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Creedence Clearwater Revival

At a time when rock was evolving away from the forces that had made the music possible in the first place, Creedence Clearwater Revival brought things back to their roots with their concise synthesis of rockabilly, swamp pop, R&B, and country. Though the music of CCR was very much a group effort in their tight, punchy arrangements, their vision was very much singer, songwriter, guitarist, and leader John Fogerty's. Fogerty's classic compositions for Creedence both evoked enduring images of Americana and reflected burning social issues of the day. The band's genius was their ability to accomplish this with the economic, primal power of a classic rockabilly ensemble.

The key elements of Creedence had been woodshedding in bar bands for about a decade before their breakthrough to national success in the late '60s. John's older brother Tom formed the Blue Velvets in the late '50s in El Cerrito, California, a tiny suburb across the bay from San Francisco. By the mid-'60s, with a few hopelessly obscure recordings under their belt, the band -- including Tom and John with two high-school friends, drummer Doug Clifford and bassist Stu Cook -- signed to Fantasy, releasing several singles as the Golliwogs that went nowhere. In fact, there's little promise to be found on those early efforts; they were extremely derivative of the British Invasion and other R&B and rock trends of the day, with few hints of the swampy roots rock that would characterize CCR. The group only found themselves when John took firm reins over the band's direction, singing and writing virtually all of their material.

On their first album, 1968's Creedence Clearwater Revival, the group played it both ways, offering extended, quasi-psychedelic workouts of the '50s classics "I Put a Spell on You" and "Suzie-Q." The latter song became their first big hit, but the band didn't really bloom until "Proud Mary," a number two single in early 1969 that demonstrated John's talent at tapping into Southern roots music and imagery with a natural ease. It was the start of a torrent of classic hits from the gritty, Little Richard-inspired singer over the next two years, including "Bad Moon Rising," "Green River," "Down on the Corner," "Travelin' Band," "Who'll Stop the Rain," "Up Around the Bend," and "Lookin' Out My Back Door."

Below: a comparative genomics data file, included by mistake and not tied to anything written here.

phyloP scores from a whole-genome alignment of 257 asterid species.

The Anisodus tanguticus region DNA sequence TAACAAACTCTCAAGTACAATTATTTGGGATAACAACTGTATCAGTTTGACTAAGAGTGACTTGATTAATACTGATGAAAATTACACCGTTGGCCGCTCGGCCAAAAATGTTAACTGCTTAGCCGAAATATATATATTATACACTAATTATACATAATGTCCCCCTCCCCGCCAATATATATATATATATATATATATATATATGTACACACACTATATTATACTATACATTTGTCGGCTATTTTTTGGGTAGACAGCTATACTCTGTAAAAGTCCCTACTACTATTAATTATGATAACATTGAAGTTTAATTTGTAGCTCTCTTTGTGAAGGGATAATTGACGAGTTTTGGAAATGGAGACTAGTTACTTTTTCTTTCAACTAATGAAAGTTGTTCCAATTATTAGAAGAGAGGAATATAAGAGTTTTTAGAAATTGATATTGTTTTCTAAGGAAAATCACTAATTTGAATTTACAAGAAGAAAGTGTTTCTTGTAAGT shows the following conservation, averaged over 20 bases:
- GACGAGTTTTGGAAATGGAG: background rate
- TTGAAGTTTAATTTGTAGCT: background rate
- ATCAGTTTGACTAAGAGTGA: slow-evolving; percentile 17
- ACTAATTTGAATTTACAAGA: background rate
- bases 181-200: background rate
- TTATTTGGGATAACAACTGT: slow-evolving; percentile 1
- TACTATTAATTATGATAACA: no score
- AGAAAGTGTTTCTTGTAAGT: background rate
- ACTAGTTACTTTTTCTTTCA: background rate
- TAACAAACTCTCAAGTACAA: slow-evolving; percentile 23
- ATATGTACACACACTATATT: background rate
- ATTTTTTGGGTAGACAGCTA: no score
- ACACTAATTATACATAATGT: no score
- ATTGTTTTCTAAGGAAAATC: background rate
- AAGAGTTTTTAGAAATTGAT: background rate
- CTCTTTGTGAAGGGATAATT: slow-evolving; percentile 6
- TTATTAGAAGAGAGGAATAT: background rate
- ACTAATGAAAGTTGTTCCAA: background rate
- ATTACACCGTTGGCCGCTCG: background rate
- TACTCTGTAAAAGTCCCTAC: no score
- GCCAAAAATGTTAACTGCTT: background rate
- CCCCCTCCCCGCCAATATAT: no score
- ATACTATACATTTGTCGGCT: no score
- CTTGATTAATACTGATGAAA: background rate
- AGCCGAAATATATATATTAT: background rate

Creedence also made good albums -- Green River, Willy and the Poor Boys, and Cosmo's Factory all rank among the best of the rock era -- but their true forte was as a singles band. When the Beatles broke up in early 1970, CCR was the only other act that provided any competition in the fine art of crafting bold, super-catchy artistic statements that soared to the upper reaches of the charts every three or four months. Although they hailed from the San Francisco area, they rarely succumbed to the psychedelic indulgences of the era. John Fogerty also proved adept at voicing the concerns of the working class in songs like "Fortunate Son," as well as partying with as much funk as any white rock band would muster on "Travelin' Band" and "Down on the Corner."

With John Fogerty holding such a strong upper hand, Creedence couldn't be said to have been a democratic unit, and Fogerty's dominance was to sow the seeds of the group's quick dissolution. Tom Fogerty left in 1971 (recording a few unremarkable solo albums of his own), reducing the band to a trio. John allowed drummer Doug Clifford and bassist Stu Cook equal shares of songwriting and vocal time on the group's final album, Mardi Gras (1972), which proved conclusively that Fogerty's songs and singing were necessary to raise CCR above journeyman status.